Chase’s Daily can’t be beat for a hearty, farm-to-table lunch (96 Main St., 207-338-0555, $5-$12). Afterward, enjoy a scenic winter hike on snowshoes or cross-country skis on the Little River Community Trail, just off Route 1 (www.belfastbaywatershed.org). A short section hugs the shore of the Little River Reservoir for a mile (one way) through a young hardwood and pine forest. The longer section follows the river through woods for 3 miles.
Back in town, warm up with an après-hike mocha at Bay Wrap (20 Beaver St., 207-338-9757, www.baywrap.com, hot drinks and sandwiches $1.65-$10). Then, after a hot shower at the hotel, it’s time for dinner at Belfast’s new destination restaurant. Filling the narrow, brick-walled space of a Gothic bank building, The Lost Kitchen showcases the talents of chef Erin French and her eclectic touch with traditional European cuisines and cocktails (108 Main St., 207-930-2055, entrees $24-$39).
JANE ROY BROWN Jane Roy Brown
IN AND OUT AROUND MONTPELIER
Harry Morse hated milking cows, and for that Nordic skiers can be grateful.
It’s Saturday afternoon, sunny, and dozens of them are spread out on 25 kilometers of professionally designed and groomed trails, recently freshened by new snowfall.
They ski through maple groves, under hemlocks, along ridges with mountain views and across pasture once trod by Holsteins.
“My dad finally had his way, but it was posthumously,” says Burr Morse with a smile.
Morse, 64, is owner of Morse Farm Maple Sugarworks, a combination farm stand, gift shop, and sugarhouse, which he ran for nearly 20 years with his dad before inheriting it. His father had opened the popular tourist spot back in the 1960s. Ever eager to tap new revenue streams, Harry had thought a cross-country skiing center might be a profitable offshoot. Burr, worried about financial risk and workload, demurred.
But 10 years ago, some adjoining neighbors, cross-country enthusiasts, had what turned out to be a good idea: Form a limited-liability company; conjoin their properties, some 300 acres altogether; and open a ski center.
The Morse Farm Ski Touring Center (1168 County Road, 802-223-0560, www.skimorsefarm.com; adults $12, youth $8, under 6 free) would bring more customers to the stand to buy the syrup Morse produces from his trees as well as a host of other Vermont products: chocolates, sweatshirts, mugs, and his in-demand “maple creemees.”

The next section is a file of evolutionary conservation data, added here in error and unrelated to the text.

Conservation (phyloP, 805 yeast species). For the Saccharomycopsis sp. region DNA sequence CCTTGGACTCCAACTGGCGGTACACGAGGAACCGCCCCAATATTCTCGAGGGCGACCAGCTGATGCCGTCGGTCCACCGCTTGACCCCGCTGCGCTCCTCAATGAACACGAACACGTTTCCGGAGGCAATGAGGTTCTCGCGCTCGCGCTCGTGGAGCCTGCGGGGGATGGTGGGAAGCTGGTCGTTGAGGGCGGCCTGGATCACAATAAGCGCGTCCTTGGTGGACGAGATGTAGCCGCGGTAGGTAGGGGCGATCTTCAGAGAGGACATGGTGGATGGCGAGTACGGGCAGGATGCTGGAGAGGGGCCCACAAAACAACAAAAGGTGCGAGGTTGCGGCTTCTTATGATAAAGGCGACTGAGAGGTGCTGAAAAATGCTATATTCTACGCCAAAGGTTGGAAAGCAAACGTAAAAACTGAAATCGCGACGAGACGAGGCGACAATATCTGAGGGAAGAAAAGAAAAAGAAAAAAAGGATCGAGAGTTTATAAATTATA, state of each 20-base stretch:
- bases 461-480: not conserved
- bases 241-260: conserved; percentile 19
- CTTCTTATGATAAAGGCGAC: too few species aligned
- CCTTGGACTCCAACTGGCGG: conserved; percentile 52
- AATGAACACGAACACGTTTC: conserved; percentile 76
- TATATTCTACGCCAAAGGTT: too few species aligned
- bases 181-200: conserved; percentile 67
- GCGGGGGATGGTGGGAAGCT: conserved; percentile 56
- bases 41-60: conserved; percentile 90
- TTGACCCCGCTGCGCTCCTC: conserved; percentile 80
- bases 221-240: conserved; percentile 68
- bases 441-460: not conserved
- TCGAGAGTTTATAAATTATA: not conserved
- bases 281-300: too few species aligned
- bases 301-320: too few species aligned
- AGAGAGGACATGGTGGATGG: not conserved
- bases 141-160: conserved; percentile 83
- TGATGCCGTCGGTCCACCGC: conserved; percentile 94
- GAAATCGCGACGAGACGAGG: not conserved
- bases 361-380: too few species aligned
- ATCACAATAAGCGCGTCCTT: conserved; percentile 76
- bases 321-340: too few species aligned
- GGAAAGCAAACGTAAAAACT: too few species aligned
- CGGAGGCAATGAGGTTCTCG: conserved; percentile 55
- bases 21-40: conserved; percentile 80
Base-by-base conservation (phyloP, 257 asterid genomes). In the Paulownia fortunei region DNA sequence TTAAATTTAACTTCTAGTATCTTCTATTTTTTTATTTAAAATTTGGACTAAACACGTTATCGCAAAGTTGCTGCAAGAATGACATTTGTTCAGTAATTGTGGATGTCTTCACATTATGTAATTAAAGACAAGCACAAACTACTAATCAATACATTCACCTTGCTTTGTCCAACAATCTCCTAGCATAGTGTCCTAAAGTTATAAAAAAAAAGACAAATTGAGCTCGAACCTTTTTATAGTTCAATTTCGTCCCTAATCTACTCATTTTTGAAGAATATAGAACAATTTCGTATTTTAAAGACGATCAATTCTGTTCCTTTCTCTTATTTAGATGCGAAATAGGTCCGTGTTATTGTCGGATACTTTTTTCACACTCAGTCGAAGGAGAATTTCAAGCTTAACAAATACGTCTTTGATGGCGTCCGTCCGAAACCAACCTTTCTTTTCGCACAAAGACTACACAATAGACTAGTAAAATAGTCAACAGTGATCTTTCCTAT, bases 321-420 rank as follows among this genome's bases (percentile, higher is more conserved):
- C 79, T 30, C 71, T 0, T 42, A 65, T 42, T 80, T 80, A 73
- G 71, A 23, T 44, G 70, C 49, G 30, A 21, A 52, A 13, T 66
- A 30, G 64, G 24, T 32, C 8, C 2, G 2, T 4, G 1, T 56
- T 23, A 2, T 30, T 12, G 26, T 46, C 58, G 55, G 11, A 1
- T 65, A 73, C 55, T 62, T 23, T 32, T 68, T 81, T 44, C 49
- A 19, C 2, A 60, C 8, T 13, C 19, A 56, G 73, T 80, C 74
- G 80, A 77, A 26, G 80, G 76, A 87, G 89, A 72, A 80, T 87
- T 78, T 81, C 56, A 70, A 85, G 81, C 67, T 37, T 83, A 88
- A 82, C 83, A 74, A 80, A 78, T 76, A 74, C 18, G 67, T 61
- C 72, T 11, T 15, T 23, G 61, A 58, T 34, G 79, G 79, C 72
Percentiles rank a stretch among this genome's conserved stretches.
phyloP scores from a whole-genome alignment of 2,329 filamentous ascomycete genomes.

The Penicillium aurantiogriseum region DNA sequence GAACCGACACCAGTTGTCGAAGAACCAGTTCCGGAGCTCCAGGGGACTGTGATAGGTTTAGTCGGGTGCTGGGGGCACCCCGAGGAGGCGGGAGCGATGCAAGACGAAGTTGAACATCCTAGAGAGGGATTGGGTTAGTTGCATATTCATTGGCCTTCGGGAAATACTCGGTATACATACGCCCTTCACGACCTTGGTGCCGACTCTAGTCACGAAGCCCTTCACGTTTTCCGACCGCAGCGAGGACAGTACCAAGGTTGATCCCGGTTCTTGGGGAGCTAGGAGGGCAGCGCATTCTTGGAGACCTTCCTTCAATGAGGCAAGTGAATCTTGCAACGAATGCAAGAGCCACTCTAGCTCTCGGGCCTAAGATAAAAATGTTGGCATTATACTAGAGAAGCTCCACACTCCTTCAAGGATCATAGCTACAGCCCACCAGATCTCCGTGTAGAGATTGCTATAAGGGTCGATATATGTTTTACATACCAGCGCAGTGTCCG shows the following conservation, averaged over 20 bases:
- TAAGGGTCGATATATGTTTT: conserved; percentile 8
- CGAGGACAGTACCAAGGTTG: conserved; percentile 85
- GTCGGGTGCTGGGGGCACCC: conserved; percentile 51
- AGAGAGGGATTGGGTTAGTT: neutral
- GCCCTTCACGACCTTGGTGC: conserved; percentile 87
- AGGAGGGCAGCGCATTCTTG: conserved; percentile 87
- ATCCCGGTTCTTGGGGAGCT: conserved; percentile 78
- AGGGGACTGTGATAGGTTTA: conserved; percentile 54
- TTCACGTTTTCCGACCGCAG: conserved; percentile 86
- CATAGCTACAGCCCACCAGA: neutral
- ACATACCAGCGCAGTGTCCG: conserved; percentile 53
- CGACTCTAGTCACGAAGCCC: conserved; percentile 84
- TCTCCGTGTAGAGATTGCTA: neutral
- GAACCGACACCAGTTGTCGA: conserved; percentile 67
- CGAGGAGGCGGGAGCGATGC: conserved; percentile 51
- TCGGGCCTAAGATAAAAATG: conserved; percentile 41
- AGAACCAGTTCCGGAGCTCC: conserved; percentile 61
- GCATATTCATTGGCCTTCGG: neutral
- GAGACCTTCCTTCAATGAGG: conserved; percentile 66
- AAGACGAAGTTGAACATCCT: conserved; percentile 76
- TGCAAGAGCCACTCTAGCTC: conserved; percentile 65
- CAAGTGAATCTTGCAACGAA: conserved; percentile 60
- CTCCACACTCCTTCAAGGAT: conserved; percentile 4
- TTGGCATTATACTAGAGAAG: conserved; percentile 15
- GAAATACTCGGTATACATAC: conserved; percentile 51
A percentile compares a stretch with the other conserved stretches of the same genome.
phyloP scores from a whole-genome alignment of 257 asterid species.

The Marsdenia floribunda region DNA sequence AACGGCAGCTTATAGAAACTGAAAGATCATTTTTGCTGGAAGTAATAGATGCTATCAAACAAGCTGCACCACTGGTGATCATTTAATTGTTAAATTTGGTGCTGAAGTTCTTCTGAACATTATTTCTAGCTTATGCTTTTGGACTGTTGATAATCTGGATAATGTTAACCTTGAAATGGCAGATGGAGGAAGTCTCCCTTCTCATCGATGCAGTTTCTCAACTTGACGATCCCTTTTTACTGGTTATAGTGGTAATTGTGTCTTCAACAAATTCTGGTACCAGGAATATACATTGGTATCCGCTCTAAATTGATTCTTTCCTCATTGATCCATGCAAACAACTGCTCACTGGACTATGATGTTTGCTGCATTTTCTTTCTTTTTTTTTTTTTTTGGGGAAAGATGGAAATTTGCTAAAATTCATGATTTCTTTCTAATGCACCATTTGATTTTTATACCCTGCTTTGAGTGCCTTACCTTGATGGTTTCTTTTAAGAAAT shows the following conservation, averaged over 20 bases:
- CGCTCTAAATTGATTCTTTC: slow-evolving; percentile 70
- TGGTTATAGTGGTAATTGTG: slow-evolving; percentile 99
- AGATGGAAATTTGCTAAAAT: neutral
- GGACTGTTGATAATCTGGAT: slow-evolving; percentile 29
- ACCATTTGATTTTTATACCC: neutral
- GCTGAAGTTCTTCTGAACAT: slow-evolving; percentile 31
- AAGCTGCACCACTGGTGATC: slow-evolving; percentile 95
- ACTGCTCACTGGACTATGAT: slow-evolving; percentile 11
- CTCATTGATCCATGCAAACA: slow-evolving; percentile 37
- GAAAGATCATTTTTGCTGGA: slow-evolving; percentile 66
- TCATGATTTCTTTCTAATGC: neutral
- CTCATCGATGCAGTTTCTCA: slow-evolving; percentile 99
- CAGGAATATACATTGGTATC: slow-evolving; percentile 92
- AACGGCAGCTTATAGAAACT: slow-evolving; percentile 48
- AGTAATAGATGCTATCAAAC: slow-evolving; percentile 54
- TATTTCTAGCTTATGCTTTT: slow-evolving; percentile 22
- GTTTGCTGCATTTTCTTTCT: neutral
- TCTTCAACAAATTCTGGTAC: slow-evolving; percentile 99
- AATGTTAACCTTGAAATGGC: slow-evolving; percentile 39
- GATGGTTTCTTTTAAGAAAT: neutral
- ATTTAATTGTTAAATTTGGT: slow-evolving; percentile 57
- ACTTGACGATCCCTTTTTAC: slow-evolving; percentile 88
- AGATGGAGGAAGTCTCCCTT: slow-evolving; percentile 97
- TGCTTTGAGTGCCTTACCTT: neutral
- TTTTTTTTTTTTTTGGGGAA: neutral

“Another beauty of this place is that it’s just 2 miles from Montpelier,” says Susan Stone, “volunteer manager” of the ski center, who with her husband, Charles, brought 30 acres to the endeavor.
“The proximity to Montpelier means people can ski here during lunchtime,” she says, mentioning that Governor Peter Shumlin is among the visitors.
“Here, you put on the skis and just go,” says Stone of the center, which also features snowshoe trails.
Afterward Montpelier is only 2 miles away. The state capital, population 7,800, has bookstores, gift shops, and a number of night-life options. Lost Nation Theater (39 Main St., 802-229-0492, www.lostnationtheater.org) offers theatrical productions and the Savoy Theater (26 Main St., 802-229-0598, www.savoytheater.com) shows independent and foreign films.
There’s a coffeehouse, Capitol Grounds (27 State St., 802-223-7800, www.capitolgrounds.com); and colorful bars, among them Three Penny Taproom, a lively gastro-pub (108 Main St., 802-223-8277, www.threepennytaproom.com), and McGillcuddy’s Irish Pub, with wide screens for sports, (14 Langdon St., 802-223-2721, www.mcgillicuddysvt.com). A good bet among many fine restaurants is Kismet (52 State St., 802-223-8646), which is dedicated “to local foods” and “sustainable regional seafoods.”
Recently, I did a morning ski and then visited the Vermont Thrush Restaurant (107 State St., 802-225-6166, www.vermontthrush.com), which for years was a hangout for lobbyists, lawyers, legislators, and journalists. The tavern, with new ownership, is located near the State House in an 1825 brick building. It offers a full menu featuring its “thrushburger,” a seven-ounce patty of ground beef, topped with cheddar and bacon, and served with fries or salad.
Visitors can tour the nearby 1859 State House, a virtual museum with 19th-century furnishings and paintings. Or, there’s the state historical society’s Vermont History Museum (109 State St., 802-828-2291, www.vermonthistory.org), where one can view Civil War artifacts and learn about political and social movements in Vermont from Temperance to Anti-Masonic. Continued...